So, what do HalalEat do?
Halaleat.com is the UK’s first on demand halal food platform listing only verified halal menus from local restaurants and takeaways.
What’s behind the business idea?
The idea behind halaleat.com was born in 2012 whilst I was working for a leading online food ordering portal in the UK. The initial idea has now evolved into so much more and we’re now building a Muslim centric consumer Eco-System beyond just food, which will keep us very busy for the next 10 years.
Was it hard becoming a business owner?
It’s a lot of fun, however you do feel the burden of responsibility sometimes overwhelming as the primary Founder you’ve sold a vision to your internal and external stakeholders and you can hear the clock ticking to deliver results.
How did you recruit your employees?
Our team is very small at present and we’re looking for key talents through referral and introduction whilst utilising various online recruitment platform.
Was there a breakthrough moment?
The breakthrough moment has to be the validation of the business model, when we had our first order from a customer (outside of the friends & family circle). I still remember this day; I was so ecstatic that out of happiness I cried (This was the second time I cried, the first was on the birth of my son). Before the first order came in, I had already burned through close to £50k, and we were three months into our beta launch and we hadn’t received a single order and out of nowhere an order came in! On that first order ticket, we made only £1.20 commission, but it felt like thousands!
How is the company doing?
The company is growing and we’re adding new restaurant partners and on boarding customers all the time. As a start-up we do not have the luxury of the competitors bank balance, but we continue to move forward and refine our proposition. Year on year we are growing at a rate of 100% and our average basket is typically higher than the established market leaders.
Do you have any regrets?
I seldom have regrets, but if I had to name or define a regret this would be an “Assumption” which I made when I started HalalEat.
I always assumed (without any hesitation) high net worth Muslim investors from the community you’re trying serve will run, embrace and clamour to the concept of HalalEat outside of the three initial “F’s” investors circle (Friends, Family & Fools). I was a fool and that’s my only regret.
I have searched high and low; from London, Dubai, Malaysia, Singapore to the neighbours next door and I have yet to find a single Muslim investor with a risk appetite to support a disruptive start-up focused on serving the Muslim community. My futile search has led me to make this bold conclusion (not an assumption); the Muslim investor is not agile, can’t see the vision beyond the length of its nose and is very short sighted on innovation and technology investment. Don’t get me wrong; the Muslim investors out there are very smart, wealthy but they are completely risk adverse in supporting anything disruptive; their comfort zone is bricks and mortar and direct retail businesses (full stop).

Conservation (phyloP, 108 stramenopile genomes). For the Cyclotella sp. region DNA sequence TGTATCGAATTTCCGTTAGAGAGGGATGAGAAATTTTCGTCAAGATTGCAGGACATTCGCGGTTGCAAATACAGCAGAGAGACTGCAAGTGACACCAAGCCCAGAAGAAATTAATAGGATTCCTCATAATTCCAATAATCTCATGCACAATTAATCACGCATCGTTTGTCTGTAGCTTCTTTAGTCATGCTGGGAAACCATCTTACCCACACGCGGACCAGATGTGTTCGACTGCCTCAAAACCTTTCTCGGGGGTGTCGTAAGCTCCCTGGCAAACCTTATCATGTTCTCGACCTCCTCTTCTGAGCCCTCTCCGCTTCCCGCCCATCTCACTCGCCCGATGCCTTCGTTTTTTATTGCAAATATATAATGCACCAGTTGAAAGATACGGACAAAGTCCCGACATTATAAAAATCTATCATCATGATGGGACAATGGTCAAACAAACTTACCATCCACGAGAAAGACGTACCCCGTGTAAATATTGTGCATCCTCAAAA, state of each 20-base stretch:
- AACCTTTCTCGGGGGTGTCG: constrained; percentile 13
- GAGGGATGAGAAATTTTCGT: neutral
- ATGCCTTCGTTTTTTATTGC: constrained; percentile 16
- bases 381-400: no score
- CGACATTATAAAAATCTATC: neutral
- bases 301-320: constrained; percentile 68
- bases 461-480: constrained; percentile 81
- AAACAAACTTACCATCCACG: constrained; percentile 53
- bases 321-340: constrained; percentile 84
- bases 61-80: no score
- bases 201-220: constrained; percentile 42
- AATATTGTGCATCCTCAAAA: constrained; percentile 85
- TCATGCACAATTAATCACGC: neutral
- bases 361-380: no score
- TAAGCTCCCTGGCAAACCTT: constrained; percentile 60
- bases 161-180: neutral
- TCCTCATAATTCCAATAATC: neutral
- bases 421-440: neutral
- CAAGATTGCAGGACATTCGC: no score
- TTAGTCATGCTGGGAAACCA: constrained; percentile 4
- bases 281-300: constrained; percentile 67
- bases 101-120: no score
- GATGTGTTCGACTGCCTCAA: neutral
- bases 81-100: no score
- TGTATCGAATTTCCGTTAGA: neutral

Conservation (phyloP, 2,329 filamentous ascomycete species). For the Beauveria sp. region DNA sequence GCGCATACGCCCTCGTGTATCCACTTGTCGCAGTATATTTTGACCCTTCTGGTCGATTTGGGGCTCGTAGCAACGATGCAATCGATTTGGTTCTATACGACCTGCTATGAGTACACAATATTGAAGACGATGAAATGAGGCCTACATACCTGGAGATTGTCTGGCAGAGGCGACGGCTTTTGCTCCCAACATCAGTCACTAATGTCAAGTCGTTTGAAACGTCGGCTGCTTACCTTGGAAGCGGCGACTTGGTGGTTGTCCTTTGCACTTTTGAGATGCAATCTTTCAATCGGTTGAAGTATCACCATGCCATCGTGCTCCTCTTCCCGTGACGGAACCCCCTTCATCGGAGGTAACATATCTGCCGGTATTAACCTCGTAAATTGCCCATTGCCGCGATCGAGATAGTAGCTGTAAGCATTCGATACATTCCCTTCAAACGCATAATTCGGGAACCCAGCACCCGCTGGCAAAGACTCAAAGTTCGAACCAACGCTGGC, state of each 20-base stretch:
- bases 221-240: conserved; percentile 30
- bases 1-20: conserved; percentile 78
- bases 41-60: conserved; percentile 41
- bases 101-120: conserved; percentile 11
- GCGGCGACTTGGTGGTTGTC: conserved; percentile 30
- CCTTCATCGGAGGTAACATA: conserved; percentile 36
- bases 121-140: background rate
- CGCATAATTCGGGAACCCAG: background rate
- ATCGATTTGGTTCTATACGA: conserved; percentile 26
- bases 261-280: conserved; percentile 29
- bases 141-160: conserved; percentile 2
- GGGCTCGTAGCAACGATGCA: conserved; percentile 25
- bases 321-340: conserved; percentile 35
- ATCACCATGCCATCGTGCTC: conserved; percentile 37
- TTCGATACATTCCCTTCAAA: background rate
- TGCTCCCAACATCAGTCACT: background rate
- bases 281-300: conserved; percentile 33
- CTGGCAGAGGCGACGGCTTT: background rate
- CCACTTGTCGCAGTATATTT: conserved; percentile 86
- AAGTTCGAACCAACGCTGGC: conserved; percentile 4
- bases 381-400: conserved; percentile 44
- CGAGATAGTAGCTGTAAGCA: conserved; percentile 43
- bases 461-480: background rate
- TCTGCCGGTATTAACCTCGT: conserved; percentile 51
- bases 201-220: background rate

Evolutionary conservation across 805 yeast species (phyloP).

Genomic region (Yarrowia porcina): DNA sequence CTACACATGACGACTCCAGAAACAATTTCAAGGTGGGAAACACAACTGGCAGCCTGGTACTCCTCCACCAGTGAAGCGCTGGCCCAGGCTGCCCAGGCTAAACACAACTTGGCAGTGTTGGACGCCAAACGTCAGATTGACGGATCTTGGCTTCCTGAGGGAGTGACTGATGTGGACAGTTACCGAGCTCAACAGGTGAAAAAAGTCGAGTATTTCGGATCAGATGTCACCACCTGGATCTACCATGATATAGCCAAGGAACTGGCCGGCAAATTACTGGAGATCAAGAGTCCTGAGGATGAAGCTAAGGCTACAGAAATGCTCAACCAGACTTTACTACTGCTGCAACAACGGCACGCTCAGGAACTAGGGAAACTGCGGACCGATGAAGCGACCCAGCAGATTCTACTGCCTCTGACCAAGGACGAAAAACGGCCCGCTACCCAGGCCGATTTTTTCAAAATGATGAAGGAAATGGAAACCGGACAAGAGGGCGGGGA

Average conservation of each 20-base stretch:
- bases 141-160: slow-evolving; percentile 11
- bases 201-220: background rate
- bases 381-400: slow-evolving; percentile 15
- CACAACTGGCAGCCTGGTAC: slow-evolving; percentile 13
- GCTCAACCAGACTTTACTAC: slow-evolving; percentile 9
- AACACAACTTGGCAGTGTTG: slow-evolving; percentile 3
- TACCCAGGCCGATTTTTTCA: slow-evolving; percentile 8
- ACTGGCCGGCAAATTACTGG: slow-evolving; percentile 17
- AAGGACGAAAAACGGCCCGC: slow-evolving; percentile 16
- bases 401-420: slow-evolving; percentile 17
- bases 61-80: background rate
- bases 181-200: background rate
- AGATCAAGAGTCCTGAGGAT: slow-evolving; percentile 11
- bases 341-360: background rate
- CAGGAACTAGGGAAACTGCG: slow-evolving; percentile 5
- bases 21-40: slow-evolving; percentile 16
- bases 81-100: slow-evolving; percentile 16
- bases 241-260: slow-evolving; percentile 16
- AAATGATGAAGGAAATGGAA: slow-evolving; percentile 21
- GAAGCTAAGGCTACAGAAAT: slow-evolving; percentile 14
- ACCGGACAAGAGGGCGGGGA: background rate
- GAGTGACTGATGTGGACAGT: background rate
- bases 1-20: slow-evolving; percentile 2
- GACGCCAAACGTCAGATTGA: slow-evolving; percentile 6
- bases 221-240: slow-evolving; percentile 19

Many people will disagree with my narrative here, but this is purely based on my own interaction so far.
How did you over come them?
I’ve stopped chasing them and have moved on to organically growing the business outside of the assumed “Muslim” investments coming from within the community.
We’ve successfully just raised our seed round via equity crowd funding investment and are talking to some interesting investors for our next big round. Incidentally, over 90% of the current batch of investors appears to be from the wider community and have no affinity to the Islamic faith but simply realise the opportunity that we have identified is very, very big!
What makes you stand out from your competitors?
Our values define HalalEat and we define ourselves as “Halal to the core” and by this we mean we refrain from anything that may contaminate our core values such as interest baring instruments such as credit card, overdrafts and loan as “interest” is haram (not permissible) in Islam.
What is your definition of a positive customer experience?
Be honest, transparent and treat customers like kings and always maintain engagement.
You’re currently reaching out for investors, what do you plan to do when you have raised this funding?
We just raised over initial funding target and we’re now overfunding! Our seed investment will be used to enhance our technology proposition, marketing and hire key talents to accelerate growth.
If you could help a business now with a single piece of advice, what would it be?
Don’t assume and if you do, consider all the variables! Business is dynamic and if you have faith in you business concept continue to hustle and don’t give up…re-group to overcome the hurdles.
Finally, Abul what is your favourite biscuit?!
Hob Nobs, dunked in tea.